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Issue #1431      14 October 2009

Delegates Speak: workers’ rights

More than 35 delegates made a contribution during Congress, covering a wide range of issues. Some spoke about their party branch and the struggles they are involved in, others addressed issues in the draft Political Resolution or took up broader political and ideological questions. Many devoted time to improving party work and building the Party. High amongst the issues discussed was the struggle of workers for their rights.

ABCC

Dean Holland, a delegate from the Brisbane Branch of the CPA works in the construction industry, and spoke forcefully about the Australian Building and Construction Commission (ABCC). Dean’s message was clear: “Abolish the ABCC now!”

“The ABCC, from the time of its entry into the building industry has tried to cripple and tear away from workers long-earned rights, wages and conditions… This unmitigated police force of the construction industry that accuses union members and officials of coercion and illegal entry and denies them the right to address such matters as safety issues, wages and conditions must be stopped now. Building and construction workers have always stood in the shadows of uncertainty, at risk of injury and fatal accidents.”

The construction employers will not let up in their attacks or support for the ABCC. It will take total unity on a national scale to defeat the legislation, Dean said. The struggle under the Your Rights @ Work banner that saw the defeat of the Howard government demonstrates what is possible.

Dean made some comparisons with the anti-terrorism laws which give suspected terrorists more rights than those of a building worker under the ABCC’s powers of coercive interrogation.

He recalled the 1980s, the erosion of trade union rights and conditions commenced under the Hawke Labor government. This was picked up by union-bashing, barrister Peter Costello, a minister in the John Howard government and is continues today under the leadership of Kevin Rudd and Julia Gillard.

In the 1990s, Trouble Shooters and other labour hire firms made inroads into the industry, with workers being bought and sold on the national labour market. “Today we have the national agreement preserving the state award. This keeps a labour hire company from being tied to an enterprise bargaining agreement.

“Labour hire; human beings for sale or hire. Welcome to the 21st century of indentured labour, hence labour hire!” Dean concluded my making a comparison with the trade in human labour and companies paying to pollute under an emissions trading scheme.

Union Solidarity

Dean Turner, an unemployed worker from the Melbourne Branch of the CPA, also took up the question of trade union struggle. He spoke about the experiences and lessons gained from involvement in the organisation known as Union Solidarity.

Union Solidarity was an activist organisation which grew up from the grass roots level to counteract the Howard government’s anti-union WorkChoices and ABCC legislation. “The new laws prevented unions from supporting their members in the usual ways, so the community assembly was born. Union Solidarity would be told of disputes breaking out … and would then approach the workers in the dispute with offers of solidarity and assistance. They proved quite effective in assisting the conventional unions with their activites…”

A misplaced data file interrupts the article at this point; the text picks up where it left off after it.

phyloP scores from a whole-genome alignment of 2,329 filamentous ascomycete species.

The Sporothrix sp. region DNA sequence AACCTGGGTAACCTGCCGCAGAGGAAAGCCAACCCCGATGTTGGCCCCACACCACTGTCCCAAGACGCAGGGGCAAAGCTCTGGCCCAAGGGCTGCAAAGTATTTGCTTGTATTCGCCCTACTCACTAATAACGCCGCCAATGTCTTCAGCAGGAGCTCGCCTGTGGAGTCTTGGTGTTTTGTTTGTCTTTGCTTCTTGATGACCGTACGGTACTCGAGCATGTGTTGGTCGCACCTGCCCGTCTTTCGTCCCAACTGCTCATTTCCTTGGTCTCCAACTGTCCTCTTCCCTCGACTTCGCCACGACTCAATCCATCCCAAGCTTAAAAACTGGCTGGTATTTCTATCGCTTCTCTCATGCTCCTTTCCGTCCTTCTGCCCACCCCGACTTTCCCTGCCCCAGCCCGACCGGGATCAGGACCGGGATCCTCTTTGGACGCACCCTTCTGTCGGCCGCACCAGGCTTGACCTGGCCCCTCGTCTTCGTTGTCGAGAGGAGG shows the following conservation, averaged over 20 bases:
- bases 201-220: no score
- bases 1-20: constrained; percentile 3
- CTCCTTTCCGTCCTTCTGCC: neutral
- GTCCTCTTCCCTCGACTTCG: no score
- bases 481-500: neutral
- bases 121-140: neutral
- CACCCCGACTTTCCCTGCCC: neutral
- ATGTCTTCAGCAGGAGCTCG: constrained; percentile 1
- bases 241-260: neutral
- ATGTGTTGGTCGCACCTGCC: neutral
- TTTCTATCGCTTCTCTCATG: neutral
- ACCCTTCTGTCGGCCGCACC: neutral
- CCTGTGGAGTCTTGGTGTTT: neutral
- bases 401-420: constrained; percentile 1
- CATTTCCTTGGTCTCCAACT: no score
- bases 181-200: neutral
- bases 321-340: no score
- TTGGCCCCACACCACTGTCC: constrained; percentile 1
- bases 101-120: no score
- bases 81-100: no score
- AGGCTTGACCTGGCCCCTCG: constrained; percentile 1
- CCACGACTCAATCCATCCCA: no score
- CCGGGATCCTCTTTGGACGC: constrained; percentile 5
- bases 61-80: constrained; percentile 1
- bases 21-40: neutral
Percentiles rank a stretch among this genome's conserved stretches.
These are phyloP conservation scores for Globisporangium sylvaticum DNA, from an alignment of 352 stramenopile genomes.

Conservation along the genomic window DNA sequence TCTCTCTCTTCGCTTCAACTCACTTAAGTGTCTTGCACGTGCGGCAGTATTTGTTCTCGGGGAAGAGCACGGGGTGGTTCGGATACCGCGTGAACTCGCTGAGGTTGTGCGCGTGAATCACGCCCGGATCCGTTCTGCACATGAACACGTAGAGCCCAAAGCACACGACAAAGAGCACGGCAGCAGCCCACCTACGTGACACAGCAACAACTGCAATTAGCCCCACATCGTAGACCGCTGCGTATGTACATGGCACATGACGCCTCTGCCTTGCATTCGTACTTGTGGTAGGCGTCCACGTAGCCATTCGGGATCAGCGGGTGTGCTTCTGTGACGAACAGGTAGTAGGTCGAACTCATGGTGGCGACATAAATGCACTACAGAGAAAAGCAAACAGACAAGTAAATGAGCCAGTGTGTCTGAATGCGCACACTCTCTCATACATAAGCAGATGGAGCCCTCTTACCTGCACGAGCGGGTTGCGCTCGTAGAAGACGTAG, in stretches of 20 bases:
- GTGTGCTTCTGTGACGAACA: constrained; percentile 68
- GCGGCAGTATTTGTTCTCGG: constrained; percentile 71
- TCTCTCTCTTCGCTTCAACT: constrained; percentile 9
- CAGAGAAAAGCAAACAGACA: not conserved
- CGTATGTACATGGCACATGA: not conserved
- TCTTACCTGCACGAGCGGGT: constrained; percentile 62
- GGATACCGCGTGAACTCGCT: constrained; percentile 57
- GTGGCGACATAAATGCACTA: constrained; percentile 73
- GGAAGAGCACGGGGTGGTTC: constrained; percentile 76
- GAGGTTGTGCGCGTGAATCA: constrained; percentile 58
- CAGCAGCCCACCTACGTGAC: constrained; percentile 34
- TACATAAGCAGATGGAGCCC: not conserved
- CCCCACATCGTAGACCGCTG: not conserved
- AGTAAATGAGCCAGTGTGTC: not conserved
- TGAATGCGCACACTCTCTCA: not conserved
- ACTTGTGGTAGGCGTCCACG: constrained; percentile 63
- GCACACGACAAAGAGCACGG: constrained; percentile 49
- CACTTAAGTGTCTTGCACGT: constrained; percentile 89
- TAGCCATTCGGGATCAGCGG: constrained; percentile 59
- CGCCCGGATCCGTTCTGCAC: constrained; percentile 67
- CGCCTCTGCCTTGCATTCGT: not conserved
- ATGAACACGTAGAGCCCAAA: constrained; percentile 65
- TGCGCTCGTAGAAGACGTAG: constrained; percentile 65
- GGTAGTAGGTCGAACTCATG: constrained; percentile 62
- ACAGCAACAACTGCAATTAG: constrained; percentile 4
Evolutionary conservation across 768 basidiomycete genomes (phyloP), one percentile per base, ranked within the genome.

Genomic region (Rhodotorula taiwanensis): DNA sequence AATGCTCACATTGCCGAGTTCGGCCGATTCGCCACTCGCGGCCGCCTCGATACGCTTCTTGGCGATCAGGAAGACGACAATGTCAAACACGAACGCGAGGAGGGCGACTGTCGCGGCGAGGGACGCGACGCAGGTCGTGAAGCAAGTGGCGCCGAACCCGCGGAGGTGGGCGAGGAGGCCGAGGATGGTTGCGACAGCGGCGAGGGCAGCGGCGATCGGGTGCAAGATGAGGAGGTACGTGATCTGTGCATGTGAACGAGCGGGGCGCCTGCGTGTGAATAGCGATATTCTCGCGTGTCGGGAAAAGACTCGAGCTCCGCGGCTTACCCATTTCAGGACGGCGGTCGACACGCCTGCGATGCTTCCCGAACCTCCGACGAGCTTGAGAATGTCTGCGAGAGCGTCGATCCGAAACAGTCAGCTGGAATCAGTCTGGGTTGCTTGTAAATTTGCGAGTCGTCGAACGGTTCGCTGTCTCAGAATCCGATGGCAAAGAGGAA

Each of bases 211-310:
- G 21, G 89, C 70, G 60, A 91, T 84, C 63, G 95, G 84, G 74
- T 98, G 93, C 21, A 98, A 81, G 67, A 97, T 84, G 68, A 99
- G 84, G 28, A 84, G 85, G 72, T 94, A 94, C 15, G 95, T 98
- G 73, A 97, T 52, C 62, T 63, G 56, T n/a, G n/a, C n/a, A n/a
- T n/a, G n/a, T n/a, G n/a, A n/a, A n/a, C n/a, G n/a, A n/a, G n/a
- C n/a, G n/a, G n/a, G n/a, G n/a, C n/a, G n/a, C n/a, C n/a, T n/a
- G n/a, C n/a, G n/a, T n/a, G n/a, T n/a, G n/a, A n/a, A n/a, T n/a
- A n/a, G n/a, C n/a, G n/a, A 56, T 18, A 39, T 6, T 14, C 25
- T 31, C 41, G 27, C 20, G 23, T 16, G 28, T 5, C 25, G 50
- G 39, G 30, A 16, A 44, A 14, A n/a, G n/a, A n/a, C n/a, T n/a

Dean Turner spoke about the activities of his local branch and questioned why, once the Howard government had been defeated and Labor came to office, the Union Solidarity groups were wound up. Those unions that had given financial backing, he said, withdrew their support.

“There were some very positive outcomes,” Dean said. “The first is that when workers at one site were supported by Union Solidarity, they would then become aware of struggles at other sites, and would often offer their support… Many participants drew inspiration from this. Another positive outcome was that some real progress has been made towards unity between the various left groupings.”

Stolen wages

Another delegate, a legal worker in the field, addressed the exploitation of Indigenous Australians. Indigenous Australians since colonisation have been subject to discriminatory and restrictive policies.

“Under Aboriginal protectionist acts, various state and federal authorities restricted and controlled the movements, marriages, children, communities, employment and money of Indigenous peoples,” she told Congress.

In the remote Northern Territory areas, they were removed forcibly by police and government officials from their lands and put to work on cattle stations, the predominant employer of Indigenous people living in remote areas of the Northern Territory.

“Often, whole families were made to work on the stations in various roles, including as stockworkers, fencers, gardeners, irrigators, road and infrastructure builders, domestic servants and sex workers. Everyone from children to the elderly had a role in the upkeep of cattle stations. On occasions, this removal policy also went hand in hand with the policy of child removal responsible for the ‘Stolen Generations’.”